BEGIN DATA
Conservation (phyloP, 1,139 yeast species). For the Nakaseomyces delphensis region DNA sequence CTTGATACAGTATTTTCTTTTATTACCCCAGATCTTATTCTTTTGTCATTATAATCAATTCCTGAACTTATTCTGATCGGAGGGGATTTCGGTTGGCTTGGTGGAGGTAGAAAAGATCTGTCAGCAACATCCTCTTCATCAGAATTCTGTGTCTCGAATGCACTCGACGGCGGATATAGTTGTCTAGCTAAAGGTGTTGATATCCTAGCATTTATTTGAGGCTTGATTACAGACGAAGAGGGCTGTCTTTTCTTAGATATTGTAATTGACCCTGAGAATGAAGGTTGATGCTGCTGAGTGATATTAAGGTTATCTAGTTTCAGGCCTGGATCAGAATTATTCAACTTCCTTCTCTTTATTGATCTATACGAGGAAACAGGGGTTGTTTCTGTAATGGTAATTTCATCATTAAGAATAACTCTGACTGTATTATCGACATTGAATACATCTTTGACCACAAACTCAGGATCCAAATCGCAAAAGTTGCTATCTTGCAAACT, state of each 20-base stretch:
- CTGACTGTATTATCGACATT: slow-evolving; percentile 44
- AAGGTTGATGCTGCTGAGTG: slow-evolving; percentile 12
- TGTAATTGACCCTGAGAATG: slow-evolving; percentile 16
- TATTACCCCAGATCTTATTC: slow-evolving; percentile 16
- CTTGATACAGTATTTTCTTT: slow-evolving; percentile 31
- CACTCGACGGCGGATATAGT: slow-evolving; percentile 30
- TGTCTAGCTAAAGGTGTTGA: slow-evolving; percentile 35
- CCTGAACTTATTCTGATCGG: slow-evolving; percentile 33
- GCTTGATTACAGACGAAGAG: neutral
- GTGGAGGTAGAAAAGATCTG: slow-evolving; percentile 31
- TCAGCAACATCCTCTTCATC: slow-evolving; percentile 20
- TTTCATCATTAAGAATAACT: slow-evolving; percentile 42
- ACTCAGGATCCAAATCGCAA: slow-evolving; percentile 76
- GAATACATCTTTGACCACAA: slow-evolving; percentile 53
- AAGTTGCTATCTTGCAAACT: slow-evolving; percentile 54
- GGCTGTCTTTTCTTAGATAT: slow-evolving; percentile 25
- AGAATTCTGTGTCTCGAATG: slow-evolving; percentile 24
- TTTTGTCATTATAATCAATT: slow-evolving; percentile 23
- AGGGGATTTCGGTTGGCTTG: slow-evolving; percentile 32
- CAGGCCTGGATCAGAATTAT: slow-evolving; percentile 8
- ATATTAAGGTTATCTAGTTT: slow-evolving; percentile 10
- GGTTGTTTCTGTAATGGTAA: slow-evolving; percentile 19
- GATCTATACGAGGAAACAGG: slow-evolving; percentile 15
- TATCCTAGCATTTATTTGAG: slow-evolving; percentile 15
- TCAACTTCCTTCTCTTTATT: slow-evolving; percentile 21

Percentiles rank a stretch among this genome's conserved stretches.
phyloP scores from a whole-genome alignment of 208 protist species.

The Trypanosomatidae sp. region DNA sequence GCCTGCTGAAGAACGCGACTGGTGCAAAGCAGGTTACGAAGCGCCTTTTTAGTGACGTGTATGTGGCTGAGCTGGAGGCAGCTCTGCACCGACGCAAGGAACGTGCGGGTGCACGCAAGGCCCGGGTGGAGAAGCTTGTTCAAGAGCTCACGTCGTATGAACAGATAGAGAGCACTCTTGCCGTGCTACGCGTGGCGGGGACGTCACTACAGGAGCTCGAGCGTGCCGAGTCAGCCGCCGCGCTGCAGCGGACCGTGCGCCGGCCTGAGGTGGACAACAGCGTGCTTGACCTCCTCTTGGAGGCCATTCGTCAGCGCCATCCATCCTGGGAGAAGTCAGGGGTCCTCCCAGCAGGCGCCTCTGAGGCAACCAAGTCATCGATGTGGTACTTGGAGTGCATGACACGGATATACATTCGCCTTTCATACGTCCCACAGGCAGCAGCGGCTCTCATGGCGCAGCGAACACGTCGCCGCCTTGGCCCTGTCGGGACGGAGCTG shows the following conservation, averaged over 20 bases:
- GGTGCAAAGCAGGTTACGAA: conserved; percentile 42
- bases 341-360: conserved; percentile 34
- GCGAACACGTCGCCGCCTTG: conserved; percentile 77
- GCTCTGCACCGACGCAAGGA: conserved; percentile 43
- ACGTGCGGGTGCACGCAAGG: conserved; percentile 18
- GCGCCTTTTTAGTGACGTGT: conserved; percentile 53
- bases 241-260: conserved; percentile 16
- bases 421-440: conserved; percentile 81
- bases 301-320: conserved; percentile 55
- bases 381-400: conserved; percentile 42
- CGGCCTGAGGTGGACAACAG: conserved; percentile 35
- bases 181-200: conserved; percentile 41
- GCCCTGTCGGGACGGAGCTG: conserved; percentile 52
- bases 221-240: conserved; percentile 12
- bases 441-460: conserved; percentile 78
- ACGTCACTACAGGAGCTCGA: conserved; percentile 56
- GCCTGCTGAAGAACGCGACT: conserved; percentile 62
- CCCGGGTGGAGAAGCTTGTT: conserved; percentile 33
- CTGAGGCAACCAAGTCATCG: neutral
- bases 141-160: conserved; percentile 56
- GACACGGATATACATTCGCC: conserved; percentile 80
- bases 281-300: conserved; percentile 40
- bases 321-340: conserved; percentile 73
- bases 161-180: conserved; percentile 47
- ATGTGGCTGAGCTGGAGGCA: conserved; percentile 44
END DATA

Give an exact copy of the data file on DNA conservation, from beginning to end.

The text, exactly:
Conservation (phyloP, 1,139 yeast species). For the Nakaseomyces delphensis region DNA sequence CTTGATACAGTATTTTCTTTTATTACCCCAGATCTTATTCTTTTGTCATTATAATCAATTCCTGAACTTATTCTGATCGGAGGGGATTTCGGTTGGCTTGGTGGAGGTAGAAAAGATCTGTCAGCAACATCCTCTTCATCAGAATTCTGTGTCTCGAATGCACTCGACGGCGGATATAGTTGTCTAGCTAAAGGTGTTGATATCCTAGCATTTATTTGAGGCTTGATTACAGACGAAGAGGGCTGTCTTTTCTTAGATATTGTAATTGACCCTGAGAATGAAGGTTGATGCTGCTGAGTGATATTAAGGTTATCTAGTTTCAGGCCTGGATCAGAATTATTCAACTTCCTTCTCTTTATTGATCTATACGAGGAAACAGGGGTTGTTTCTGTAATGGTAATTTCATCATTAAGAATAACTCTGACTGTATTATCGACATTGAATACATCTTTGACCACAAACTCAGGATCCAAATCGCAAAAGTTGCTATCTTGCAAACT, state of each 20-base stretch:
- CTGACTGTATTATCGACATT: slow-evolving; percentile 44
- AAGGTTGATGCTGCTGAGTG: slow-evolving; percentile 12
- TGTAATTGACCCTGAGAATG: slow-evolving; percentile 16
- TATTACCCCAGATCTTATTC: slow-evolving; percentile 16
- CTTGATACAGTATTTTCTTT: slow-evolving; percentile 31
- CACTCGACGGCGGATATAGT: slow-evolving; percentile 30
- TGTCTAGCTAAAGGTGTTGA: slow-evolving; percentile 35
- CCTGAACTTATTCTGATCGG: slow-evolving; percentile 33
- GCTTGATTACAGACGAAGAG: neutral
- GTGGAGGTAGAAAAGATCTG: slow-evolving; percentile 31
- TCAGCAACATCCTCTTCATC: slow-evolving; percentile 20
- TTTCATCATTAAGAATAACT: slow-evolving; percentile 42
- ACTCAGGATCCAAATCGCAA: slow-evolving; percentile 76
- GAATACATCTTTGACCACAA: slow-evolving; percentile 53
- AAGTTGCTATCTTGCAAACT: slow-evolving; percentile 54
- GGCTGTCTTTTCTTAGATAT: slow-evolving; percentile 25
- AGAATTCTGTGTCTCGAATG: slow-evolving; percentile 24
- TTTTGTCATTATAATCAATT: slow-evolving; percentile 23
- AGGGGATTTCGGTTGGCTTG: slow-evolving; percentile 32
- CAGGCCTGGATCAGAATTAT: slow-evolving; percentile 8
- ATATTAAGGTTATCTAGTTT: slow-evolving; percentile 10
- GGTTGTTTCTGTAATGGTAA: slow-evolving; percentile 19
- GATCTATACGAGGAAACAGG: slow-evolving; percentile 15
- TATCCTAGCATTTATTTGAG: slow-evolving; percentile 15
- TCAACTTCCTTCTCTTTATT: slow-evolving; percentile 21

Percentiles rank a stretch among this genome's conserved stretches.
phyloP scores from a whole-genome alignment of 208 protist species.

The Trypanosomatidae sp. region DNA sequence GCCTGCTGAAGAACGCGACTGGTGCAAAGCAGGTTACGAAGCGCCTTTTTAGTGACGTGTATGTGGCTGAGCTGGAGGCAGCTCTGCACCGACGCAAGGAACGTGCGGGTGCACGCAAGGCCCGGGTGGAGAAGCTTGTTCAAGAGCTCACGTCGTATGAACAGATAGAGAGCACTCTTGCCGTGCTACGCGTGGCGGGGACGTCACTACAGGAGCTCGAGCGTGCCGAGTCAGCCGCCGCGCTGCAGCGGACCGTGCGCCGGCCTGAGGTGGACAACAGCGTGCTTGACCTCCTCTTGGAGGCCATTCGTCAGCGCCATCCATCCTGGGAGAAGTCAGGGGTCCTCCCAGCAGGCGCCTCTGAGGCAACCAAGTCATCGATGTGGTACTTGGAGTGCATGACACGGATATACATTCGCCTTTCATACGTCCCACAGGCAGCAGCGGCTCTCATGGCGCAGCGAACACGTCGCCGCCTTGGCCCTGTCGGGACGGAGCTG shows the following conservation, averaged over 20 bases:
- GGTGCAAAGCAGGTTACGAA: conserved; percentile 42
- bases 341-360: conserved; percentile 34
- GCGAACACGTCGCCGCCTTG: conserved; percentile 77
- GCTCTGCACCGACGCAAGGA: conserved; percentile 43
- ACGTGCGGGTGCACGCAAGG: conserved; percentile 18
- GCGCCTTTTTAGTGACGTGT: conserved; percentile 53
- bases 241-260: conserved; percentile 16
- bases 421-440: conserved; percentile 81
- bases 301-320: conserved; percentile 55
- bases 381-400: conserved; percentile 42
- CGGCCTGAGGTGGACAACAG: conserved; percentile 35
- bases 181-200: conserved; percentile 41
- GCCCTGTCGGGACGGAGCTG: conserved; percentile 52
- bases 221-240: conserved; percentile 12
- bases 441-460: conserved; percentile 78
- ACGTCACTACAGGAGCTCGA: conserved; percentile 56
- GCCTGCTGAAGAACGCGACT: conserved; percentile 62
- CCCGGGTGGAGAAGCTTGTT: conserved; percentile 33
- CTGAGGCAACCAAGTCATCG: neutral
- bases 141-160: conserved; percentile 56
- GACACGGATATACATTCGCC: conserved; percentile 80
- bases 281-300: conserved; percentile 40
- bases 321-340: conserved; percentile 73
- bases 161-180: conserved; percentile 47
- ATGTGGCTGAGCTGGAGGCA: conserved; percentile 44